I was suddenly a Lecturer, realizing that I wasn’t really taught how to be a Lecturer. I was handed a few classes to teach in a new masters program in nutrition and obesity. Shortly after, I was asked to manage the program. I foolishly agreed to do this. Hello deep end. I managed to write up my dissertation (it was described as “lean” by one advisor, which I thought was kind) and flew back to North Carolina to defend it in the Spring of 2009. I passed. To be honest I can’t even remember the defense.

I published two papers from my PhD and was presenting the results at conferences. I successfully applied for a Medical Research Council fellowship. I had only been at Leeds for a year when I wrote the application, so I was feeling pretty good about things. However, I was straddling 2 research groups whose leaders didn’t get on particularly well. One of those groups changed institutes but I stayed put. There was more drama then there should have been, and certainly more than I should have been exposed to, but I emerged with no hard feelings, at least from my end.

The fellowship lightened my teaching load and the program I was managing went away due to the aforementioned drama. I wrote a book chapter, and helped design and deliver a related workshop on statistical models for lifecourse epidemiology. I chaired my first symposium. I published the last paper from my PhD dissertation. I started supervising my first PhD student, Cristina Cleghorn. I was collaborating on a amazing project called COHORTS. But new, first-author papers weren’t coming. I just kept starting projects that were never finished before the next idea or task arrived. My wife and I also had our first kid around this time.

2013 - Brazil to Ireland

The three of us moved to Pelotas, Brazil so I could work with my fellowship collaborators. The trip was delayed due to repeated miscommunications among administrators, so when we eventually left my wife was 4 months pregnant. Some people seem to think we did this impressive thing by moving to Brazil, with a 2 year-old in tow and one on the way. It was great experience seeing how my collaborators worked, I met some great people, and Brazil is lovely, but it wasn’t nearly as productive a trip as I had hoped. I think I would still do it again, though I sometimes waver. I think my wife feels the same. I love her so much for going.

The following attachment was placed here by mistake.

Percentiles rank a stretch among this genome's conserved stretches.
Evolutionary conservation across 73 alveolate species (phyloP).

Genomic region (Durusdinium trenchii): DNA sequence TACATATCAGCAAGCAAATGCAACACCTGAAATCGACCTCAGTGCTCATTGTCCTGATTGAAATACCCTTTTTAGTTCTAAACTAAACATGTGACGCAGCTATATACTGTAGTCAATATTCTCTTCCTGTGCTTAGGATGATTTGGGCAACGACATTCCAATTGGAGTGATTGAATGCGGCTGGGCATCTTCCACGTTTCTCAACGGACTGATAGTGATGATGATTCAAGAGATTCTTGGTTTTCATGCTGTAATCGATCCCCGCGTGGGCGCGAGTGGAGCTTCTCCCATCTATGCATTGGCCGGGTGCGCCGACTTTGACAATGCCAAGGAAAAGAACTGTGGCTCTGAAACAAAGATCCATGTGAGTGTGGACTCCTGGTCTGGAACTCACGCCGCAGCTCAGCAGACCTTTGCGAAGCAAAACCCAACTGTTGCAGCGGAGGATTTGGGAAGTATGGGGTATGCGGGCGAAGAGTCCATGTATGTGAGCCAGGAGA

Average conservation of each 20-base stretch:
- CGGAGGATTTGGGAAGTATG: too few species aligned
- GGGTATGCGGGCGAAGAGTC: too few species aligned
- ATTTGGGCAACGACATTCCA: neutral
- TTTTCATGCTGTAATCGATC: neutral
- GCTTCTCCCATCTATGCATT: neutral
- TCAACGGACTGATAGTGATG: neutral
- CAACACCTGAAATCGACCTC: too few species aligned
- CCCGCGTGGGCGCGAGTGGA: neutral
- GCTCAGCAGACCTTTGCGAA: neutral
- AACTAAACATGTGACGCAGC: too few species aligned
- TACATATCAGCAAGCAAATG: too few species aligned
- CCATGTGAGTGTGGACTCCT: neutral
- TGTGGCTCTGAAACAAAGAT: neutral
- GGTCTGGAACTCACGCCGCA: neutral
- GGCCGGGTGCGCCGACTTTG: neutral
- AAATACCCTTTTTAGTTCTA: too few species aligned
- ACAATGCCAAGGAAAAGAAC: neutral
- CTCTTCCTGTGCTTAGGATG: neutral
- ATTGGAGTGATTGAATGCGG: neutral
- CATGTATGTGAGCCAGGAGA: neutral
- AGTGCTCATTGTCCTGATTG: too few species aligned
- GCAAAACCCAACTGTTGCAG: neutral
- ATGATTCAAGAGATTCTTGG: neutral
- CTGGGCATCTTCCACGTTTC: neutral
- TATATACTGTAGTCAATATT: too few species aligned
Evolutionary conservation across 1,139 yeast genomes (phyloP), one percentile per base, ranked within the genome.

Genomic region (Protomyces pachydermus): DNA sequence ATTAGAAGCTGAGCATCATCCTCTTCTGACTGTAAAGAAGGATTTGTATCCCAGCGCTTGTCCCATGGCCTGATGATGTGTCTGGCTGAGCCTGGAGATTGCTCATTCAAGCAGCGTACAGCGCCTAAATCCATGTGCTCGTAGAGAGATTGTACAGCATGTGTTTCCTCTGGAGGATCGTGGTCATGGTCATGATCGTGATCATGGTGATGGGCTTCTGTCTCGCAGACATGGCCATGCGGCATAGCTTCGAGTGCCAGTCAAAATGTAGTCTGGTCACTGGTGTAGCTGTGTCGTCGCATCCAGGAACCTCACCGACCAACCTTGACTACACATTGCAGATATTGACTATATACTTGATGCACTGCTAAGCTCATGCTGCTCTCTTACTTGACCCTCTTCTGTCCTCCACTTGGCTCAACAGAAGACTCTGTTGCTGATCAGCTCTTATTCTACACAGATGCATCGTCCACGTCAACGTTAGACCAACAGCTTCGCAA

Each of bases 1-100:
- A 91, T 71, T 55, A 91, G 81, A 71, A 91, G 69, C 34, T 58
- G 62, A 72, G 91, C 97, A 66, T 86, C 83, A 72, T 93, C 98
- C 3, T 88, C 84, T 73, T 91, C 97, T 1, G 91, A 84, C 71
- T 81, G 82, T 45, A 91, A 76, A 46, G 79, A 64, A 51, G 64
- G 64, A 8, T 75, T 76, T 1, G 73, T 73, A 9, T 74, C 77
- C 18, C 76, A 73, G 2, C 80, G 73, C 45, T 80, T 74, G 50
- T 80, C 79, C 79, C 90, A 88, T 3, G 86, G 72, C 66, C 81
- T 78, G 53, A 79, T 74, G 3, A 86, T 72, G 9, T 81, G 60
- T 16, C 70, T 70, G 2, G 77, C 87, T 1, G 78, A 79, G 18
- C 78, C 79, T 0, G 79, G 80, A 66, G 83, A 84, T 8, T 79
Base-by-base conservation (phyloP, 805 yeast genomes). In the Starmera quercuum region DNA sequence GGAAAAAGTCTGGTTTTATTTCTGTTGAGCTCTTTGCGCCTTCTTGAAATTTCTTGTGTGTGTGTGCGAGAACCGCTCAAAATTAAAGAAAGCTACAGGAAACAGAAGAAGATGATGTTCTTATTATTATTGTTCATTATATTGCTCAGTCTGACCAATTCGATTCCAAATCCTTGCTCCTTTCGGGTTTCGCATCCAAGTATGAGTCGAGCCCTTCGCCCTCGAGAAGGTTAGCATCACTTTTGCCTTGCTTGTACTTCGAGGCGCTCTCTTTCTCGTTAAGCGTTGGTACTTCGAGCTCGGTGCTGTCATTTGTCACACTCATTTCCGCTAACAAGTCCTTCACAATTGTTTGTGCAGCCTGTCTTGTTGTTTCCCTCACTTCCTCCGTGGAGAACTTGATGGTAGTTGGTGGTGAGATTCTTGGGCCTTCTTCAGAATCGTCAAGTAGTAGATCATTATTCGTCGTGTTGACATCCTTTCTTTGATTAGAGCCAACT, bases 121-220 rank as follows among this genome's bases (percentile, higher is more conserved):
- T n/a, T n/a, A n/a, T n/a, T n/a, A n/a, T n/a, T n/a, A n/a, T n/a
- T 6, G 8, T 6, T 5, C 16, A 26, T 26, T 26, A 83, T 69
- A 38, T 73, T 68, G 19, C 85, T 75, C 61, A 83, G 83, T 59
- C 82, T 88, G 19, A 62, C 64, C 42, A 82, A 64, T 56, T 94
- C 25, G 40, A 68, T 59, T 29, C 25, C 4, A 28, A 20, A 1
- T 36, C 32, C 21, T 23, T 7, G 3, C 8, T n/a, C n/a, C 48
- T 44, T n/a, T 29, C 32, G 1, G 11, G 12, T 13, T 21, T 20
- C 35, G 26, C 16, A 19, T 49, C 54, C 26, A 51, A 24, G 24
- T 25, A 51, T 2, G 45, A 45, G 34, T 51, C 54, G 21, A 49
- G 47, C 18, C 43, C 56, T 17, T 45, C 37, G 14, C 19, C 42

About a month after we left for Brazil, the UK changed it’s immigration law in a way that applied to us. From that point forward, if you were out of the UK and your residence visa expired, you couldn’t reapply for 12 months. The UK government was thus able to report fewer immigrants for that quarter. You couldn’t make it up. Our options: I could return to the UK, leaving my pregnant wife and 2 year-old behind for a month, and renew our visas, all on my dime; or we could stay in Brazil and return after the 12 months. But there was an added wrinkle. Before we left, I was waiting to have my contract extended. I’m not here to point fingers, but something fell through the cracks, so there was still no extension. I was unofficially offered a short-term solution because someone approaching maternity leave, and assured something more permanent would come along. Notably, around this time, HR decided I wasn’t returnable in the REF as an early career researcher, since I was the named PI on a fellowship. The university apparatus was utterly unhelpful as I tried to find solutions to the visa and contract situations. Someone I liked and respected starting replying to my emails with HR-admin-speak. I have to admit, I’m still a bit bitter about this. At this point we stopped considering a return to Leeds.